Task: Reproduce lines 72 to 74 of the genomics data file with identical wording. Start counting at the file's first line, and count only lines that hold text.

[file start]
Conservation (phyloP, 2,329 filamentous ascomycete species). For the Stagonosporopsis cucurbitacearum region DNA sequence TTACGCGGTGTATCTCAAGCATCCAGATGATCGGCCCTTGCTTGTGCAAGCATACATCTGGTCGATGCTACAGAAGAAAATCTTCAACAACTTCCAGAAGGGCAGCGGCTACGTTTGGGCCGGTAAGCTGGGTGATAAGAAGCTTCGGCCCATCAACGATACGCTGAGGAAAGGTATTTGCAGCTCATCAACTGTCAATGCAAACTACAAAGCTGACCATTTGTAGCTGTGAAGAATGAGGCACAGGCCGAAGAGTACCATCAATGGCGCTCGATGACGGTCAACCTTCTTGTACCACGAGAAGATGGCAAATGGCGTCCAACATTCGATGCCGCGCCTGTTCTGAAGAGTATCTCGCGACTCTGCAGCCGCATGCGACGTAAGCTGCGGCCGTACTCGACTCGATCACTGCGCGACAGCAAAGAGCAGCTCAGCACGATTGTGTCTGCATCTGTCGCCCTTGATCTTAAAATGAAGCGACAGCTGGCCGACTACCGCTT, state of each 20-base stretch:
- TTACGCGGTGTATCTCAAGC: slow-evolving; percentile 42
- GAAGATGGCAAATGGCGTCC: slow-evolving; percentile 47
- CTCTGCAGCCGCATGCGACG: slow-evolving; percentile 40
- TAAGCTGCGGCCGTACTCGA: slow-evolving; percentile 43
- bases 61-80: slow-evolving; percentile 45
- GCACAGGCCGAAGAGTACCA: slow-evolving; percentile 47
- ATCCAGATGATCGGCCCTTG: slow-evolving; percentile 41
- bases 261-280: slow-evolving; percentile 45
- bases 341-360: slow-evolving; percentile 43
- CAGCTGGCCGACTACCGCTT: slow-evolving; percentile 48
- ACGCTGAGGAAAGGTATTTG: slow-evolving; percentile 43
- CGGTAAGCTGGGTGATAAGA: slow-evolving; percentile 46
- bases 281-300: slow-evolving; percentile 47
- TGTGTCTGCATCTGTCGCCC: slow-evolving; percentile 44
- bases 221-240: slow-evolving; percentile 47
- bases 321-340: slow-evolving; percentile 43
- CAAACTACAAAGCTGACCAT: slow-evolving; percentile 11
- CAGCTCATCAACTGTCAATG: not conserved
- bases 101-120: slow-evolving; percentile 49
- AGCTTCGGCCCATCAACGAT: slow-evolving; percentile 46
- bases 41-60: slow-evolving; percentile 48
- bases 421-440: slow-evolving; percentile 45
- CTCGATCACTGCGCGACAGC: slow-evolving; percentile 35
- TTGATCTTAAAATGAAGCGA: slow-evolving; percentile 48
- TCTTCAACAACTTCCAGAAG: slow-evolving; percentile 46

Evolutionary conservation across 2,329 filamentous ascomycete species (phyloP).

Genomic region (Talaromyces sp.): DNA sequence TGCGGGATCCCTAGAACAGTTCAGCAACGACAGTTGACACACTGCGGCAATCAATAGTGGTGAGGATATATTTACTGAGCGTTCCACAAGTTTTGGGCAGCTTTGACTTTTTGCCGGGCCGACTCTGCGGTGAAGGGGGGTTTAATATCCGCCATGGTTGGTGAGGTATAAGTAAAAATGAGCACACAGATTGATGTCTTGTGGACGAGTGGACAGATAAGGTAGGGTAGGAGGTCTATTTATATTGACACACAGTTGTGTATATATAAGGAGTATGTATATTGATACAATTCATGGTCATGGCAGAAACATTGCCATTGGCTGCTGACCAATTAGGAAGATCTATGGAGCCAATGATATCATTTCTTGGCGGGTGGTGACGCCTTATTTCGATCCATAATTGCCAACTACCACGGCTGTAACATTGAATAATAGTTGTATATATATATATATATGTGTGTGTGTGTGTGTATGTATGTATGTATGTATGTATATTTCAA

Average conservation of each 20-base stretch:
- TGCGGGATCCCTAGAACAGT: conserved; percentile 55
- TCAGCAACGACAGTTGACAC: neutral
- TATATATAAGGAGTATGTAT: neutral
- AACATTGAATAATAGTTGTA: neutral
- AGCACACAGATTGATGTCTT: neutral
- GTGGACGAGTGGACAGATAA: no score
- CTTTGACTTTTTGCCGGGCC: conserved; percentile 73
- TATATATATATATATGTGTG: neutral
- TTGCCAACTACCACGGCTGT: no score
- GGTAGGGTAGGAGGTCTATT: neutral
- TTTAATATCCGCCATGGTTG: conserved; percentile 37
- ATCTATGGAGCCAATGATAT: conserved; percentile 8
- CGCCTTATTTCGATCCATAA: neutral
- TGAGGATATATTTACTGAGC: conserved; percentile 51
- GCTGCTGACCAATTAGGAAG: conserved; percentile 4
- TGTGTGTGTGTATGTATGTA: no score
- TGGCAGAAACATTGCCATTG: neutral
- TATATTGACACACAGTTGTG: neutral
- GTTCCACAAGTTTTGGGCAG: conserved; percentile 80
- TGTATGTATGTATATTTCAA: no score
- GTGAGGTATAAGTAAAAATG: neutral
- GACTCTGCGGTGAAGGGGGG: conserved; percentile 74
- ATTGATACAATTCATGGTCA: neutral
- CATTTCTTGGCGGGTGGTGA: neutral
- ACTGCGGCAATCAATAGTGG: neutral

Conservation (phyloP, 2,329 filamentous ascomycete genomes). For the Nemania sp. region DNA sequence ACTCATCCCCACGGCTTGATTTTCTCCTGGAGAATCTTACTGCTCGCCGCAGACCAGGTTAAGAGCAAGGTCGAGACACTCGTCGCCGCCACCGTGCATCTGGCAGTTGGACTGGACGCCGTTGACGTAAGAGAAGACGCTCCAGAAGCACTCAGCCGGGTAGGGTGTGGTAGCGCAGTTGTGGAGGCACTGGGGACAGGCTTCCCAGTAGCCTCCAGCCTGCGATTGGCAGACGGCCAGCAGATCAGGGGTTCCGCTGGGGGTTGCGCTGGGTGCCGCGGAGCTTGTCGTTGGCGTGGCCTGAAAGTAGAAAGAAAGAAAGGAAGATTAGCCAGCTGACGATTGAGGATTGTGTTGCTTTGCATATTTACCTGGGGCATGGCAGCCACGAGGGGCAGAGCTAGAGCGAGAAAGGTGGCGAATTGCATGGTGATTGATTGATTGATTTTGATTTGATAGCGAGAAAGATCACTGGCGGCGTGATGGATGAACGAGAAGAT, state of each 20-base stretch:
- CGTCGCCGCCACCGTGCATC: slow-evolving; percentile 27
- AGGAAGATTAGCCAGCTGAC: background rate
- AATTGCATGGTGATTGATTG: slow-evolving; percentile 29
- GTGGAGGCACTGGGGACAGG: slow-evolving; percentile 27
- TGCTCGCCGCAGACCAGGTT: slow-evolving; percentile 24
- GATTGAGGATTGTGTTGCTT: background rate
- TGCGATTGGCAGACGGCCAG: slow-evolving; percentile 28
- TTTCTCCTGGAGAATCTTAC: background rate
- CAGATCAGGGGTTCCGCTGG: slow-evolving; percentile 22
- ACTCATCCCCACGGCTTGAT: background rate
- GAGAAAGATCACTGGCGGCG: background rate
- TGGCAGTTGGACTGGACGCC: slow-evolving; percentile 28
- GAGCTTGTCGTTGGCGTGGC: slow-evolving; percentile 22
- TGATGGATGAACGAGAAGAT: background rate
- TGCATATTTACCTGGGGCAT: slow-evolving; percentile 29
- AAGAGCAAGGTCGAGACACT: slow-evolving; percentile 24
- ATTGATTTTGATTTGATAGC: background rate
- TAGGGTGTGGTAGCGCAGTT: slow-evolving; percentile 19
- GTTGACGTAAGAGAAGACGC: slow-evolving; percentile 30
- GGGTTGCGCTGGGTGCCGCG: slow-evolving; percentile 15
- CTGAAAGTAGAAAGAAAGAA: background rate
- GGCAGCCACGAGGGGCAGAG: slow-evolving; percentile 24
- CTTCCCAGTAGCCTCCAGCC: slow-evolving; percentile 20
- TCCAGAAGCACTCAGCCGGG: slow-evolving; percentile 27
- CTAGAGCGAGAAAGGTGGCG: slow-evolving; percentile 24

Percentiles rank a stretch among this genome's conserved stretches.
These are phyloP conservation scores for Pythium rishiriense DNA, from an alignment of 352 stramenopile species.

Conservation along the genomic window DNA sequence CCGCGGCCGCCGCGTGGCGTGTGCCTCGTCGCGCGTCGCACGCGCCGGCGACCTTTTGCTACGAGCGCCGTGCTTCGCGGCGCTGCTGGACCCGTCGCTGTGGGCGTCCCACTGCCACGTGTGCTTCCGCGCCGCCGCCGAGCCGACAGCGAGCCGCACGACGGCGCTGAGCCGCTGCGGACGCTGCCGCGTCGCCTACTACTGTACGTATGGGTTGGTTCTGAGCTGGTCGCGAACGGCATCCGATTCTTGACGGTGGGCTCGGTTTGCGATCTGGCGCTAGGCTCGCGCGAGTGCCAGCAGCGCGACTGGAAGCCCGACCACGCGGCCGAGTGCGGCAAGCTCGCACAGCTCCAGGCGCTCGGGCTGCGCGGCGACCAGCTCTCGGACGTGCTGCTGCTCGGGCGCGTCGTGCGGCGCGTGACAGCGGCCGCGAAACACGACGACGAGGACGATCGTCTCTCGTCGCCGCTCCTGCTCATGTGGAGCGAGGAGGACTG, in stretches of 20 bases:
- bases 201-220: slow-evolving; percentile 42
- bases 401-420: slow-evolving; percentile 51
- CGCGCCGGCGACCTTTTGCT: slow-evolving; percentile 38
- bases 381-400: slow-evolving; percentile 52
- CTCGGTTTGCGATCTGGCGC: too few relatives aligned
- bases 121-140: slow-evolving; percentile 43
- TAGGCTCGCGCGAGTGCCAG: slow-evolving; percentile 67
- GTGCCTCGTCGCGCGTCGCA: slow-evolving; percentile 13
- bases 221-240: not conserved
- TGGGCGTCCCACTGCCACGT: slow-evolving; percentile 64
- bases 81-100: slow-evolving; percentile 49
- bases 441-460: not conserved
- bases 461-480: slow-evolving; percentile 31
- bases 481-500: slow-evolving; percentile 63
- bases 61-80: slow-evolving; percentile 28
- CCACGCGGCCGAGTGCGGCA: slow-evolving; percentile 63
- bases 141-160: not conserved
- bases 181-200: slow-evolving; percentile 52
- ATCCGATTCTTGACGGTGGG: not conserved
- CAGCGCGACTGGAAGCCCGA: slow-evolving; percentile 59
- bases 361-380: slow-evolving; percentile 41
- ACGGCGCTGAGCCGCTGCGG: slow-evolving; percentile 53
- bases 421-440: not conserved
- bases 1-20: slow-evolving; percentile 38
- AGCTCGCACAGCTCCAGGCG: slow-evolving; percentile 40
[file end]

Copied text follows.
- ATTGATTTTGATTTGATAGC: background rate
- TAGGGTGTGGTAGCGCAGTT: slow-evolving; percentile 19
- GTTGACGTAAGAGAAGACGC: slow-evolving; percentile 30